I generally start with a med-light general massage of the TMJ and full cheek. Then I work up to medium with more focus on the specific ligaments, and finally full pressure on the ligaments. Once I think he’s had enough, I basically do the same thing in reverse and end with firm but gentle total cheek massage. I do most of the work one side at a time but end facing him and massage both cheeks at once. This is the droopy eye and lip stage!
You are looking for him to yawn or open his mouth, move his jaw side to side, lick and chew, and drop his head, as low as he wants, no cross-ties! Now that I’ve been doing it awhile, I don’t always get strong reactions, sometimes just a head-tilt and a slight opening of mouth.
Some other points:
- I work the atlas area first because it’s actually more aggravating to Willy. I like to finish on the relaxed note that the TMJ massage provides.
- You can use a curry to do this if you want. I personally prefer to use my hands so I can feel everything but I imagine this might be hard for someone with arthritis, for example. I blew a tendon in my hand two winters ago and I have to be really careful how I use my fingers when I’m massaging, so I can relate.
- Listen to your horse. You’ll start to figure out how much is best to do before/after the ride. I generally take a more “relaxation massage” approach before a ride and really work deep after the ride. However, lately I’m finding it better to do a bit deeper pole work before the ride as it’s helping him relax more under saddle. It changes day by day and I just try my best to interpret the cues he’s giving me.
The Nuchal LigamentThis is the ligament that attaches at the atlas and runs down the entire length of the neck.
It’s a little harder to describe how to locate this ligament. Start at your horse’s head, right where the skull attaches to the neck, right about where the crown piece on your bridle rests. Just behind the bony protrusion that is the skull, run your fingers up and down the top couple inches of the crest. Again, you are working each side separately, so you’re probing to each side of the vertebrae, not on them.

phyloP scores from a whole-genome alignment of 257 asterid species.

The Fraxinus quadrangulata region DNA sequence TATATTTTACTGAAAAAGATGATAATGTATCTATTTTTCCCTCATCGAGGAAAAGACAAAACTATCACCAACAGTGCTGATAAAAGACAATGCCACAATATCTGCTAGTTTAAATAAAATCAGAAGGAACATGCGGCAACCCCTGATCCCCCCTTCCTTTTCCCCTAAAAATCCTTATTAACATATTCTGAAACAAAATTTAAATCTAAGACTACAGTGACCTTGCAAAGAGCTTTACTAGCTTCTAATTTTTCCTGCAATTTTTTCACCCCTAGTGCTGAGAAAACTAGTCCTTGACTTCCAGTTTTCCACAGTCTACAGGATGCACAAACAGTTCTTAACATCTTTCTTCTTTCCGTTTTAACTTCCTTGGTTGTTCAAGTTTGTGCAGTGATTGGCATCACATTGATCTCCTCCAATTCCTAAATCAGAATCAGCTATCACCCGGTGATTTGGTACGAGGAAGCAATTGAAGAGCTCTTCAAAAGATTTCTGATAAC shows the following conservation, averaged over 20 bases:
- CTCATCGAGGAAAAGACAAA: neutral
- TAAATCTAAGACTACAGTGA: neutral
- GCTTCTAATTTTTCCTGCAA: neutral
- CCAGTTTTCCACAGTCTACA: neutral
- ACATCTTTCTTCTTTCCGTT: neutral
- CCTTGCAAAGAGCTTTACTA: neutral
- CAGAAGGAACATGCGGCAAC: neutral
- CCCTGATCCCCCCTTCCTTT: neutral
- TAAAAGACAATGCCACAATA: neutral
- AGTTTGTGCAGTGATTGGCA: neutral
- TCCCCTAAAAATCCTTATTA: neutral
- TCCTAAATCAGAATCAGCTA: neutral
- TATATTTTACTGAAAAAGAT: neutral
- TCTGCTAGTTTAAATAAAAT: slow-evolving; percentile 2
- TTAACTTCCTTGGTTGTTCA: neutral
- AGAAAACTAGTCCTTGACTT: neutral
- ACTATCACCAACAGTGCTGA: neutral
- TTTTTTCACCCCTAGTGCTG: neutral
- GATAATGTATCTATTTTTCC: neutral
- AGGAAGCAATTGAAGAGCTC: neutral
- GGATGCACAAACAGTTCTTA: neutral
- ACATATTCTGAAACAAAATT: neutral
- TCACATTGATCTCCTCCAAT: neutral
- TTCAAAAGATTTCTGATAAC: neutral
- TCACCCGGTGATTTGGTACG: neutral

You should feel something similar to a fat guitar string somewhere in there. Similar in feel to the ligaments in the TMJ. Some days I have a harder time finding it, which is a good sign. It can also depend on their head position, so see if you can get your horse to raise or lower its head. I find it best if it’s level or a bit above level, but that’s not easy! It can be easier to work from the off-side, so standing on the right when working the left side, and vice versa. I do a combination and still try out new ways of positioning myself.For the first 4 to 6 inches, you will be able to follow it along on either side of the cranial vertebrae. Right about where the muscle groups really differentiate, you probably won’t be able to find it any more.
Work it the same way as I described for the TMJ, mostly massaging crosswise to the ligament, going back and forth over it. Pay special attention anywhere where you feel “crunchies” as it’s a trouble spot. It can be scar tissue, previous sites of sprain, inflammation, muscle knots, etc. Either way, it needs to be worked. You won’t get rid of it all at once, just give any spot like that some extra time.
You can expect the same type of reactions from the horse; yawning, dropping the head, etc. During this work it’s especially important to let him stretch down.
I finish up with some carrot stretches to stretch out that ligament.